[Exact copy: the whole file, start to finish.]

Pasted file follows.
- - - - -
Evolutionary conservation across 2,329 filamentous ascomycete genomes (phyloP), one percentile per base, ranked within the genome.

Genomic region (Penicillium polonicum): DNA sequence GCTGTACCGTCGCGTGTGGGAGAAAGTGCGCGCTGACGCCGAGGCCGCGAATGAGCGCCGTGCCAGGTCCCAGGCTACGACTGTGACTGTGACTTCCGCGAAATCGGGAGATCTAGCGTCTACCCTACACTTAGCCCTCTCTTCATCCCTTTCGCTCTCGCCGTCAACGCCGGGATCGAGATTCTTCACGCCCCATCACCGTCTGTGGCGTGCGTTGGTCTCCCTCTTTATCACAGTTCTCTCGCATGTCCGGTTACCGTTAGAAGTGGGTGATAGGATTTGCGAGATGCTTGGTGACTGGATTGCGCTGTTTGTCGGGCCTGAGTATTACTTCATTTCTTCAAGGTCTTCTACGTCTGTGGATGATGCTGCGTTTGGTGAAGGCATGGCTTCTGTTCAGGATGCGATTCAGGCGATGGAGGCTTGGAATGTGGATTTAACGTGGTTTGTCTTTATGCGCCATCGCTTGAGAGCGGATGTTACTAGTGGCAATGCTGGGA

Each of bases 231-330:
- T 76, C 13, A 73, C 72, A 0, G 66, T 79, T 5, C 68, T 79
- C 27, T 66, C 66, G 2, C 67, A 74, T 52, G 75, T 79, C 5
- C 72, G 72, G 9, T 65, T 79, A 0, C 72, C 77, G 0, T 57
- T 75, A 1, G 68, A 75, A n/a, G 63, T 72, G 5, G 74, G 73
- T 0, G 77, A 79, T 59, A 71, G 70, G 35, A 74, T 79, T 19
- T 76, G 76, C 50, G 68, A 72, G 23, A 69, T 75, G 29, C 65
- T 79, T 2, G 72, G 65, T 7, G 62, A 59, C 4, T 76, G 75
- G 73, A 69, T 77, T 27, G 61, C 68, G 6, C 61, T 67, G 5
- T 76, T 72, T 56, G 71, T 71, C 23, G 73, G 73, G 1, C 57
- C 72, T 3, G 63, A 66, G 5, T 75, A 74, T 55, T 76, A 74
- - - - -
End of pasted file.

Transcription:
Evolutionary conservation across 2,329 filamentous ascomycete genomes (phyloP), one percentile per base, ranked within the genome.

Genomic region (Penicillium polonicum): DNA sequence GCTGTACCGTCGCGTGTGGGAGAAAGTGCGCGCTGACGCCGAGGCCGCGAATGAGCGCCGTGCCAGGTCCCAGGCTACGACTGTGACTGTGACTTCCGCGAAATCGGGAGATCTAGCGTCTACCCTACACTTAGCCCTCTCTTCATCCCTTTCGCTCTCGCCGTCAACGCCGGGATCGAGATTCTTCACGCCCCATCACCGTCTGTGGCGTGCGTTGGTCTCCCTCTTTATCACAGTTCTCTCGCATGTCCGGTTACCGTTAGAAGTGGGTGATAGGATTTGCGAGATGCTTGGTGACTGGATTGCGCTGTTTGTCGGGCCTGAGTATTACTTCATTTCTTCAAGGTCTTCTACGTCTGTGGATGATGCTGCGTTTGGTGAAGGCATGGCTTCTGTTCAGGATGCGATTCAGGCGATGGAGGCTTGGAATGTGGATTTAACGTGGTTTGTCTTTATGCGCCATCGCTTGAGAGCGGATGTTACTAGTGGCAATGCTGGGA

Each of bases 231-330:
- T 76, C 13, A 73, C 72, A 0, G 66, T 79, T 5, C 68, T 79
- C 27, T 66, C 66, G 2, C 67, A 74, T 52, G 75, T 79, C 5
- C 72, G 72, G 9, T 65, T 79, A 0, C 72, C 77, G 0, T 57
- T 75, A 1, G 68, A 75, A n/a, G 63, T 72, G 5, G 74, G 73
- T 0, G 77, A 79, T 59, A 71, G 70, G 35, A 74, T 79, T 19
- T 76, G 76, C 50, G 68, A 72, G 23, A 69, T 75, G 29, C 65
- T 79, T 2, G 72, G 65, T 7, G 62, A 59, C 4, T 76, G 75
- G 73, A 69, T 77, T 27, G 61, C 68, G 6, C 61, T 67, G 5
- T 76, T 72, T 56, G 71, T 71, C 23, G 73, G 73, G 1, C 57
- C 72, T 3, G 63, A 66, G 5, T 75, A 74, T 55, T 76, A 74